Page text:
Pop Goes The 'Idol'

Despite a ratings slide, it's still a TV hit, but the singers might not have a future on today's music charts

April 22, 2008|By Rashod D. Ollison | Rashod D. Ollison,Sun pop music critic

In its seventh season, American Idol is still TV's biggest draw. Maybe it's the razzle-dazzle, Vegas-on-steroids staging of the big-voiced amateurs that makes it all so appealing. Or perhaps it's the supposed power that viewers have in deciding the fate of pop-star hopefuls.

But with the exceptions of Kelly Clarkson, Fantasia Barrino and Carrie Underwood, few of the show's winners have made memorable impressions. And there doesn't seem to be a thriller among the contestants on the current season. None of this year's crop of singers seems to exude that certain "It" factor all great pop artists possess.

"They're all forgettable. If I strain my brain, I may remember one. But I don't," says Dominic Patten, an author who writes about music and pop culture. "The show this season lacks any inspiration."

Once an unstoppable force, American Idol's influence has been waning lately. Its rating are down about 7 percent from last season, and it's showing larger declines among key demographics like women 18 to 34 and kids 2 to 11. Meanwhile, album sales of the last two Idol winners have been underwhelming at best.

Taylor Hicks, the affable blue-eyed soul singer from Season 5, was dropped by Arista Records when his self-titled debut didn't meet sales expectations or generate big hits. It took several months for Jordin Sparks, last season's winner, to reach gold sales with her mediocre self-titled debut, though "No Air," her smash duet with the uber-hot Chris Brown, undoubtedly boosted Sparks' CD sales.

But the very premise of American Idol - where viewers select a pop star with mass appeal - seems backward and antiquated given the rapid irrelevance of the record industry and the almost hourly fragmentation of today's pop audience.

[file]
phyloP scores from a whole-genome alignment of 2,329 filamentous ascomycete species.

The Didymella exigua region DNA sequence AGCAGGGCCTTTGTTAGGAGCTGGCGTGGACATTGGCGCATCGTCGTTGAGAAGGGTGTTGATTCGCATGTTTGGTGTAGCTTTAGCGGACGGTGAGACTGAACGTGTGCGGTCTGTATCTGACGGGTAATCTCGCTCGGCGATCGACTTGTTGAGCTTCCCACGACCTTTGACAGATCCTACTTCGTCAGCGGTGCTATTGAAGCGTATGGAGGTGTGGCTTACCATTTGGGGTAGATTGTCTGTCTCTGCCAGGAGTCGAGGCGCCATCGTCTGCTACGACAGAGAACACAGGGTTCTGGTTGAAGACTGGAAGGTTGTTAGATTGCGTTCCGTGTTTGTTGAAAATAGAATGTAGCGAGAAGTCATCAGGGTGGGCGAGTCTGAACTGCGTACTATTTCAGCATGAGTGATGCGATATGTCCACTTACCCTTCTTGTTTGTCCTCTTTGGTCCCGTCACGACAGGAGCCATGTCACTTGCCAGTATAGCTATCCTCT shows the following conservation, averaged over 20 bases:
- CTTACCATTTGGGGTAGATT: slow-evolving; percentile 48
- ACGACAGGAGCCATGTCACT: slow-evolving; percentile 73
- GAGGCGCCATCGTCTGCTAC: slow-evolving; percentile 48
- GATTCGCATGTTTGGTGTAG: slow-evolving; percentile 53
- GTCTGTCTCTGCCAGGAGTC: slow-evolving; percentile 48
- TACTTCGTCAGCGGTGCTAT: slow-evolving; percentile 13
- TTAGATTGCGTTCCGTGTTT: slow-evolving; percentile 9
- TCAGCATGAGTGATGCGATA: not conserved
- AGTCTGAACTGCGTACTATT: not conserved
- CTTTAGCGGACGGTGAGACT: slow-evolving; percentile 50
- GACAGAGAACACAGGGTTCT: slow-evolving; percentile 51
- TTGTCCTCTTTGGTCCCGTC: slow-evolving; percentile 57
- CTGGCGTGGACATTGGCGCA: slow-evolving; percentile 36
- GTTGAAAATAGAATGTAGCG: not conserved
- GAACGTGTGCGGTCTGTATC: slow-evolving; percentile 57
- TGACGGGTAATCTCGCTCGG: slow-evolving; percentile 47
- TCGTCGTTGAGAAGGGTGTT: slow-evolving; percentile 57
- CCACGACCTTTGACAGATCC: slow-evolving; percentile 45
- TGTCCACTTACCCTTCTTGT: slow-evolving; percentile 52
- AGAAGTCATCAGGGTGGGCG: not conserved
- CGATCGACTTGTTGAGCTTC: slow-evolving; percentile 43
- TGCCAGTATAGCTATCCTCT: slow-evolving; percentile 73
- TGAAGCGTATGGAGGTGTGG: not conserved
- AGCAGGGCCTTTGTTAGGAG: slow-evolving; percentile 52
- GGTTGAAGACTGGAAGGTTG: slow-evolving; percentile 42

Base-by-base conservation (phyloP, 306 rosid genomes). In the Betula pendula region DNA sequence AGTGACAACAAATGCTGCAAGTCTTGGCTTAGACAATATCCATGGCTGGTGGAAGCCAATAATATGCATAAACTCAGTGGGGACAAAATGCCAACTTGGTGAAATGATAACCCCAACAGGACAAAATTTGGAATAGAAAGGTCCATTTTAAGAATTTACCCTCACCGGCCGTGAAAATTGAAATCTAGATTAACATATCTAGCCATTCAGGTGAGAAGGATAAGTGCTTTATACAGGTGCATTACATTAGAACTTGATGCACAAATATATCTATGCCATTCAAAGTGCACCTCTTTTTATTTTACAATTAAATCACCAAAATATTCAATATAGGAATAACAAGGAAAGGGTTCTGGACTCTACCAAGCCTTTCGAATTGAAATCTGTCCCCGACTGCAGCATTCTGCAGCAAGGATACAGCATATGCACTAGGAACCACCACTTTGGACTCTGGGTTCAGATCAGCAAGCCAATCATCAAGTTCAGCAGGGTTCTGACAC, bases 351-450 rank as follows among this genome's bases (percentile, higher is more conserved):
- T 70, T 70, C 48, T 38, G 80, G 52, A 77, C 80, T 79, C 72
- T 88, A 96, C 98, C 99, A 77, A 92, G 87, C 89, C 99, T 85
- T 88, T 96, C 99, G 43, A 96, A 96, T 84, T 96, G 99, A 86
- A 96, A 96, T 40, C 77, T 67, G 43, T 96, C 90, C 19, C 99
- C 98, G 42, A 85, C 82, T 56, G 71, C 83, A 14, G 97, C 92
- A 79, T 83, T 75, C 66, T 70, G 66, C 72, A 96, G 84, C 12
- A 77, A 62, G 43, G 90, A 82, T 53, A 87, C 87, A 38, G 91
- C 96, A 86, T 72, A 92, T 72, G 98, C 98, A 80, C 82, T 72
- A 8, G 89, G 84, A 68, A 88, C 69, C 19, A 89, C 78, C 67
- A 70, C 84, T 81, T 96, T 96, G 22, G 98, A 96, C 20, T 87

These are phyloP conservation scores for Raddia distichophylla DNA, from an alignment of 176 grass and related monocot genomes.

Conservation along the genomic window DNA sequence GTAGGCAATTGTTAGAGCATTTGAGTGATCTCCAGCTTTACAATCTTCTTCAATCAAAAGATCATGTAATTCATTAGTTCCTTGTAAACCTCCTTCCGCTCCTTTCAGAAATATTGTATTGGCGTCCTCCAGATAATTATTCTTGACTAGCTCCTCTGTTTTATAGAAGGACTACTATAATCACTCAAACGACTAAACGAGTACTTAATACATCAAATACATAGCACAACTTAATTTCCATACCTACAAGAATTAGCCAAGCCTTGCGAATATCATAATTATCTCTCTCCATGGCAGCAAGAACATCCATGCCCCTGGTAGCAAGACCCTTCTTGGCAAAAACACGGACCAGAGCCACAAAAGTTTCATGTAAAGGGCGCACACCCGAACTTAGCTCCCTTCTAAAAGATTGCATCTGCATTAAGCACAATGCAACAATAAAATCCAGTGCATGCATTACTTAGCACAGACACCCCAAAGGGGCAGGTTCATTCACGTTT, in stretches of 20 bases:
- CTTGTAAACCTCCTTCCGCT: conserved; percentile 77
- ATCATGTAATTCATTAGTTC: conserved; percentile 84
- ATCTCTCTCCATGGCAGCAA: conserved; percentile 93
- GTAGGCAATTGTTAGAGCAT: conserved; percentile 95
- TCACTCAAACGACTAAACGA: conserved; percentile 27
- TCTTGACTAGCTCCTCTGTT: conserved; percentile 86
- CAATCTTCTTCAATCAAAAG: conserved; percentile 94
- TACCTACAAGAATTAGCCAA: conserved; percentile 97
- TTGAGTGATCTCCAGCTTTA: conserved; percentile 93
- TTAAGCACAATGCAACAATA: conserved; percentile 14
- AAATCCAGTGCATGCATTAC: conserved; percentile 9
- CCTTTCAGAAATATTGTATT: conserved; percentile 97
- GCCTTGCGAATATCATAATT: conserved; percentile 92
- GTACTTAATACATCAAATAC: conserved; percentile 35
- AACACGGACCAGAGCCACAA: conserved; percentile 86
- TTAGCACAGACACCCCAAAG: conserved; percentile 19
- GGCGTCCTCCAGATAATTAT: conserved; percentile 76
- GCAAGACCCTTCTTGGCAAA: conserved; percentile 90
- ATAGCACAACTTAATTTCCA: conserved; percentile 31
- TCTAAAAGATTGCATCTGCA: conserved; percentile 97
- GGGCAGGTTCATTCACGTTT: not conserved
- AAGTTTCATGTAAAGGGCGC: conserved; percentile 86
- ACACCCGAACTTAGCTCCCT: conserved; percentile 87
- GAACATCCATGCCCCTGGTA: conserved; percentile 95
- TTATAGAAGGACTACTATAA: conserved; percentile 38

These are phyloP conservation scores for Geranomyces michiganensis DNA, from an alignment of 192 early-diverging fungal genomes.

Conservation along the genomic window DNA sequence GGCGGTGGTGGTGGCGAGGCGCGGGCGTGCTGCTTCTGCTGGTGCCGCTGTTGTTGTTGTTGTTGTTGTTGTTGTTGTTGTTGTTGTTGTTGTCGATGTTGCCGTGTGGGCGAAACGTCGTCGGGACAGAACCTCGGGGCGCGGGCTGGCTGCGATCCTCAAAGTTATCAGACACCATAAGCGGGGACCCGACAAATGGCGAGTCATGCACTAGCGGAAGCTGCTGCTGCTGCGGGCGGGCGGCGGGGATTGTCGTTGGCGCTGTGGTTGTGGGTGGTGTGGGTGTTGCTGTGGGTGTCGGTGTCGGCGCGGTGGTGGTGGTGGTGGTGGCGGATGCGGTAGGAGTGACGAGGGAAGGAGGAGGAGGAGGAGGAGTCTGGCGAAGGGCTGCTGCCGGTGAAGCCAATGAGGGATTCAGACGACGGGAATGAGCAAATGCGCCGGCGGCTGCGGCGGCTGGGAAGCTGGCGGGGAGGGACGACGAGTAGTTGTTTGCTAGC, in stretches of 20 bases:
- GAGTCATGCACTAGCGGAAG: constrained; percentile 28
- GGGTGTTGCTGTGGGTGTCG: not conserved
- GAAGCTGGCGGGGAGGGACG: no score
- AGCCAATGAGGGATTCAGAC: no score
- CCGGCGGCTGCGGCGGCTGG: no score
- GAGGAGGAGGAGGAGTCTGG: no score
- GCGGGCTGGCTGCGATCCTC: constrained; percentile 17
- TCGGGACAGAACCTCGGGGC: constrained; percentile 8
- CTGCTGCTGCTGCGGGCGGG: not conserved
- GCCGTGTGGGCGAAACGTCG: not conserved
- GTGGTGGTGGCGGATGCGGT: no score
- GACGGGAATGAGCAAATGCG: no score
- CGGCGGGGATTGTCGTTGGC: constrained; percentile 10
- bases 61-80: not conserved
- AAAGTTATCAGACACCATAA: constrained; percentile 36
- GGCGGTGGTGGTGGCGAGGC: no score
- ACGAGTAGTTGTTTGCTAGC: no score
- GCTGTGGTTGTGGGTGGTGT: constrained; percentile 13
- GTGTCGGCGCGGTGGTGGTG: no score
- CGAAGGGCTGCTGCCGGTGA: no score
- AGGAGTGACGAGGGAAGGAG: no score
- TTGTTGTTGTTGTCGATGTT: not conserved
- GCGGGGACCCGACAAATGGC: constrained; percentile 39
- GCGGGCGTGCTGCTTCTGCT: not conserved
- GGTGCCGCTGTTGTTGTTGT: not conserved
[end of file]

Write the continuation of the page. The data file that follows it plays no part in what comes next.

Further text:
"The show gets bogged down with what would make a traditional pop star - another Whitney Houston or Rod Stewart," says Sean Fennessey, music editor of Vibe magazine who writes regularly about Idol. "The show's producers and judges are searching for an '80s or an early '90s pop ideal. It's amusing to see them try to make that happen."

As on past seasons, the show's producers continue to focus on musical-tribute themes that ultimately disserve the contestants and the artists they salute. Last week's Idol spotlighted Mariah Carey, whose appearance just so happened to coincide with the release of her latest album, E=MC2. The pop diva, who after 18 years of stardom still sorely lacks presence on screen, lifelessly coached contestants through songs that even she doesn't perform anymore.

And the results were predictable: mostly soaring high notes from the women (and David Archuleta) and alt-rock affectations from the guys. On Thursday, Kristy Lee Cook was rightfully booted off after belting a countrified version of "Forever," a doo wop-tinged hit for Carey in 1996.

"American Idol really grooms these big voices for these big pop songs, but pop is much narrower than that now," says Kennedy, a former MTV personality who now hosts Reality Remix, a cable show that recaps the best of the genre.

"But I don't think the contestants this season have the personality or personal drama to carry a good pop song. Having a great voice doesn't really matter. It's the back story that helps you sell the artist, that certain something people can relate to."

Early on, American Idol viewers seemingly understood that. Fantasia Barrino, winner of Season 3, garnered much press (and eventually a Lifetime movie) with her hard-knock past. She was a rape survivor and a barely literate teen mother whose dynamic stage presence and quirky, gospel-drenched vocal style vitalized her performances. Though her pop success has been limited since winning American Idol, Fantasia has done well in the urban realm.

"The show is really selling a narrative, not a singer," Fennessey says. "The more the audience can identify with a good back story, the more interested they become in the contestant."

Early this season, Idol producers promised that they would focus more on the back stories of the contestants, but so far the show has stuck with overemphasizing its pop-star guests and head-scratching musical themes.

There was a bit of a brouhaha early on when it was revealed that several of the show's "amateurs" (namely Carly Smithson, Kristy Lee Cook, Brooke White and Michael Johns) had record deals at one time. Others, such as Archuleta, Jason Yeager and Syesha Mercado, had previously appeared on other TV talent shows. So many of the contestants are more or less seasoned, which is reflected in their mannered performances on the show.

There's little sense that you're watching, say, a Kelly Clarkson transform from a shy, homely girl with a big voice to an assured performer comfortable in the spotlight. "There's no mass standout this year, and the formula is getting old," Kennedy says. "But to watch the whole pop star-making process unfold is what keeps people coming back in droves."


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